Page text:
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Microbial mechanism underlying high and stable methane oxidation rates during mudflat reclamation with long-term rice cultivation: Illumina high-throughput sequencing-based data analysis

Author:
Zhang, Yang, Li, Qing, Dai, Qigen, Kang, Yijun
Source:
Journal of hazardous materials 2019 v.371 pp. 332-341
ISSN:
0304-3894
Subject:
Archaea, Chloroflexi, Geobacter, Methylococcaceae, Methylophilaceae, Oryza sativa, bacteria, community structure, genes, high-throughput nucleotide sequencing, hydrogen, methane, methanotrophs, microbial communities, nitrites, oxidation, planting, ribosomal RNA, rice, sulfates
Abstract:
This study aimed to determine the methane oxidation rates (MOR), pmoA gene abundance and diversity, and microbial community composition using Illumina high-throughput sequencing. Mudflats located within Yancheng City, divided into different plots with 0-, 11-, and 20-year successive rice planting histories, were selected and sampled. The study found that the relative MOR (normalized with the 16S rRNA gene) increased dramatically after 11-year cultivation and remained stable in 20-year treatment, indicating that long-term rice cultivation in mudflats promoted MOR. The sequencing data analysis revealed that high MOR was related to the synergistic growth of methane-producing archaea (MPA) and aerobic and facultative methane-consuming bacteria (MCB) mainly belonging to Proteobacteria. Redundancy and correlation analyses showed that Methylophilaceae and Methylococcaceae affiliated within β- and γ-Proteobacterial methanotrophs were closely related to the relative MOR. Methane-oxidizing archaea (MOA) coupled to sulfate and nitrite reductions contributed more to the high and stable MOR compared with Proteobacterial MCB. Chloroflexi and Geobacter were the potential hydrogen donors for hydrogenotrophic MPA. The results showed that long-term rice cultivation in mudflats promoted the relative MOR. The unknown MOA coupled to sulfate and nitrite reductions, besides the necessary hydrogenotrophic MPA and their hydrogen donors (Chloroflexi and Geobacter) collectively contributed to methane cycling.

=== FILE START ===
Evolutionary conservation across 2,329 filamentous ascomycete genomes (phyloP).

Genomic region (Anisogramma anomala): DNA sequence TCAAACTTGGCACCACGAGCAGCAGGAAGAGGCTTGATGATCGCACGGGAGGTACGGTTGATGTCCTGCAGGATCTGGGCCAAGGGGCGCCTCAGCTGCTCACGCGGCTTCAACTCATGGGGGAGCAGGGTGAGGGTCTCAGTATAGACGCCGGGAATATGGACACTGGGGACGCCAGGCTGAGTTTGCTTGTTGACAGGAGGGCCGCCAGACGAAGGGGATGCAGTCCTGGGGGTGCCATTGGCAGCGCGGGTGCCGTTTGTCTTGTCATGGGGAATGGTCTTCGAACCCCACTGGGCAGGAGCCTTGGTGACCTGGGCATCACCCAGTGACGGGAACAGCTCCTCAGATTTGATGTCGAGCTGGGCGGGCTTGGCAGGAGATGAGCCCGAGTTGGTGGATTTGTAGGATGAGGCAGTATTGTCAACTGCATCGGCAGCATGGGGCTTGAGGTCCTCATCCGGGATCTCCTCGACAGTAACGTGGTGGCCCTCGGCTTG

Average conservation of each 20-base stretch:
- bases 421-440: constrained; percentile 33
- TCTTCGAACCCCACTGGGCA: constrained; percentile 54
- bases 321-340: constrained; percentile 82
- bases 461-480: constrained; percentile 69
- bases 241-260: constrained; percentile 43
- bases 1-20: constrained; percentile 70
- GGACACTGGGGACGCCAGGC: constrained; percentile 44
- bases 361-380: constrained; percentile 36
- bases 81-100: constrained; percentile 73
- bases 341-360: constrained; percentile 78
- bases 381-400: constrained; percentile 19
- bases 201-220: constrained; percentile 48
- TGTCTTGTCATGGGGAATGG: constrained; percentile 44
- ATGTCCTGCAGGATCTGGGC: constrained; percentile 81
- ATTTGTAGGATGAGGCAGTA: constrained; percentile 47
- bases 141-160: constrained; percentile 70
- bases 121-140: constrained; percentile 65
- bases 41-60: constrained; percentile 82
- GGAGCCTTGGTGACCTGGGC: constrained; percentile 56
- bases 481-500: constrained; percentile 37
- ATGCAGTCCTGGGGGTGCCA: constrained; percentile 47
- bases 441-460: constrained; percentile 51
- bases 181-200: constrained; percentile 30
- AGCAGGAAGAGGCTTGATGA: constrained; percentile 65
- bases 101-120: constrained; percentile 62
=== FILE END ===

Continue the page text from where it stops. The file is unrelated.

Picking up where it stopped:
Agid:
6346239